You are dumbfounded by this preposterous idea. Countering with a smile of your own, you ask: "What will they do, cut out my esophagus?"

    Your doctor chuckles, "No, no, nothing quite that drastic." We're just talking gastroesophageal reflux disease (GERD), here, not cancer. The surgeon just wraps a little of your stomach around the end of your esophagus and you're as good as new."

    Tell your doctor you'll get back to him on this one. Surgeons have been doing this procedure for 10 years at the rate of 35,000 a year and the latest study shows dismal results. It's strange that surgeons can get away with doing just about anything they want in experimenting on patients - there is no controlling body among surgeons to prevent them for doing irresponsible things. However, if a medical doctor attempts something not approved by the medical board, say hydrogen peroxide therapy or phototherapy of the blood, he will lose his license. Or he at least will be reprimanded and put on probation.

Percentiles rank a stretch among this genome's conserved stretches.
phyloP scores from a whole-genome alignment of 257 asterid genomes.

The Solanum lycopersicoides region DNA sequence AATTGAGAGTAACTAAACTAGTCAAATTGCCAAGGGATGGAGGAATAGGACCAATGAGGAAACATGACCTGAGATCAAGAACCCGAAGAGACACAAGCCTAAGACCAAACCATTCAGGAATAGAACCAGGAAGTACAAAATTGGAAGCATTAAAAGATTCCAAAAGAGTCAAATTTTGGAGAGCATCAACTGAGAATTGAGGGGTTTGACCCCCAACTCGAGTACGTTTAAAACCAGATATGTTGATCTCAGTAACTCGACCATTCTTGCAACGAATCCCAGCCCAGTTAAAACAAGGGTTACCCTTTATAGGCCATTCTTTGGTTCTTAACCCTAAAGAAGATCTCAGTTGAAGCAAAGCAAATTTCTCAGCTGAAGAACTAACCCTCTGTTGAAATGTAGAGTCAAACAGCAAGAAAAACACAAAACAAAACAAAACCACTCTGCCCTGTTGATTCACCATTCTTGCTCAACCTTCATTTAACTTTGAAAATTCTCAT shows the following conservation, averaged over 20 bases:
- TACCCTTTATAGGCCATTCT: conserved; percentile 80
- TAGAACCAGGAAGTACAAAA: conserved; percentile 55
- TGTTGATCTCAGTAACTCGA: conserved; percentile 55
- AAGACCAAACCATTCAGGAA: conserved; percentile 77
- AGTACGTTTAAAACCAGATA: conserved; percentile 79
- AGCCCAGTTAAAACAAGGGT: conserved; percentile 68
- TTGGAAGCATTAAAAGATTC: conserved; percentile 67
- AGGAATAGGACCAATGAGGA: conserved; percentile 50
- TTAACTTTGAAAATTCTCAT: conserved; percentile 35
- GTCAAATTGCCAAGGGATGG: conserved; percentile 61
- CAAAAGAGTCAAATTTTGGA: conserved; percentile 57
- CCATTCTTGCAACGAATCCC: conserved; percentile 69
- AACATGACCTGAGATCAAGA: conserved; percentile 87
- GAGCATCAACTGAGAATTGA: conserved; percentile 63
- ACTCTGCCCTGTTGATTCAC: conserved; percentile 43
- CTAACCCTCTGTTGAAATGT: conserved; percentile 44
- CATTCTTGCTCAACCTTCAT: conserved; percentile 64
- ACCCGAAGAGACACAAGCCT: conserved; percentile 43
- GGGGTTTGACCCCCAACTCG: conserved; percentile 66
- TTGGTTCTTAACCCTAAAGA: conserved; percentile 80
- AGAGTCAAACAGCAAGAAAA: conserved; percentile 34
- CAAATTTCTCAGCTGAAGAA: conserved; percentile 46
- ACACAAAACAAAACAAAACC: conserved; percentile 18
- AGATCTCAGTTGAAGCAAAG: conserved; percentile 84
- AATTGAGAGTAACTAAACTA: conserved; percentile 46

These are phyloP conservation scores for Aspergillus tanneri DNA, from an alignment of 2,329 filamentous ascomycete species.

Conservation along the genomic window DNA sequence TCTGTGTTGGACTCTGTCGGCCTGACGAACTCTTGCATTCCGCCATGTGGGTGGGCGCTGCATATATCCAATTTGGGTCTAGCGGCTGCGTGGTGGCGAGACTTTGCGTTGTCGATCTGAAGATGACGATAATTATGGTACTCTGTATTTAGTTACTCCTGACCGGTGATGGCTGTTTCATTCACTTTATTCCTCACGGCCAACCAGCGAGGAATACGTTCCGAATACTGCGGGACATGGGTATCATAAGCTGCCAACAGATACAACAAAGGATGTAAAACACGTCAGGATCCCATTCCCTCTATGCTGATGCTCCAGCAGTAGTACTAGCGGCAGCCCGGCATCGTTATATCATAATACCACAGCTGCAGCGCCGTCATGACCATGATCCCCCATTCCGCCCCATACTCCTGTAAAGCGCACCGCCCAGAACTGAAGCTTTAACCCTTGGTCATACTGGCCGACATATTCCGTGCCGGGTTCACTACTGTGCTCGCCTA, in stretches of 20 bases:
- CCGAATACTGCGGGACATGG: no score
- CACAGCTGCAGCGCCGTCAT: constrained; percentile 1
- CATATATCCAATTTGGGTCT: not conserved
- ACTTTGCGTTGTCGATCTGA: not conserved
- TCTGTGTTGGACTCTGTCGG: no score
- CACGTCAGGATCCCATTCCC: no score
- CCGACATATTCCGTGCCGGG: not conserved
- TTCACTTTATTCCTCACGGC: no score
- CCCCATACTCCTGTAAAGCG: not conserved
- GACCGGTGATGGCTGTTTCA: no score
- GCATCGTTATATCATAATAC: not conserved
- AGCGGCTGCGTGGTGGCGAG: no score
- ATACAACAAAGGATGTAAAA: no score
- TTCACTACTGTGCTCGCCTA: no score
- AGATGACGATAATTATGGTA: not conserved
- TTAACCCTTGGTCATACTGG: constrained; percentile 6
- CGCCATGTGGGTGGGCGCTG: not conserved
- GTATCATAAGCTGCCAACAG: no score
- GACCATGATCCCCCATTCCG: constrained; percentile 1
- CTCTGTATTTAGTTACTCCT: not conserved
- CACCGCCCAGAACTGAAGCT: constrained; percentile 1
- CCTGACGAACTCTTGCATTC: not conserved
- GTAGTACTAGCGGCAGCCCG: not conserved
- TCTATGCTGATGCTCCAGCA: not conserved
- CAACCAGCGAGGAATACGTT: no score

GERD is not a simple medical problem, and surgery is not the answer. Everything imaginable has been tried, and the success rate is still low. One recent study found that chewing gum has a positive effect for many patients. There is a scientific basis for this. Chewing gum causes a significant increase in salivary volume. Saliva is rich in esophago-protective factors, including epidermal growth factor, mucin, proteins and prostaglandin E2.

    I have found that freshly squeezed cabbage juice, one 8-ounce glass as often as needed, can often be remarkably effective.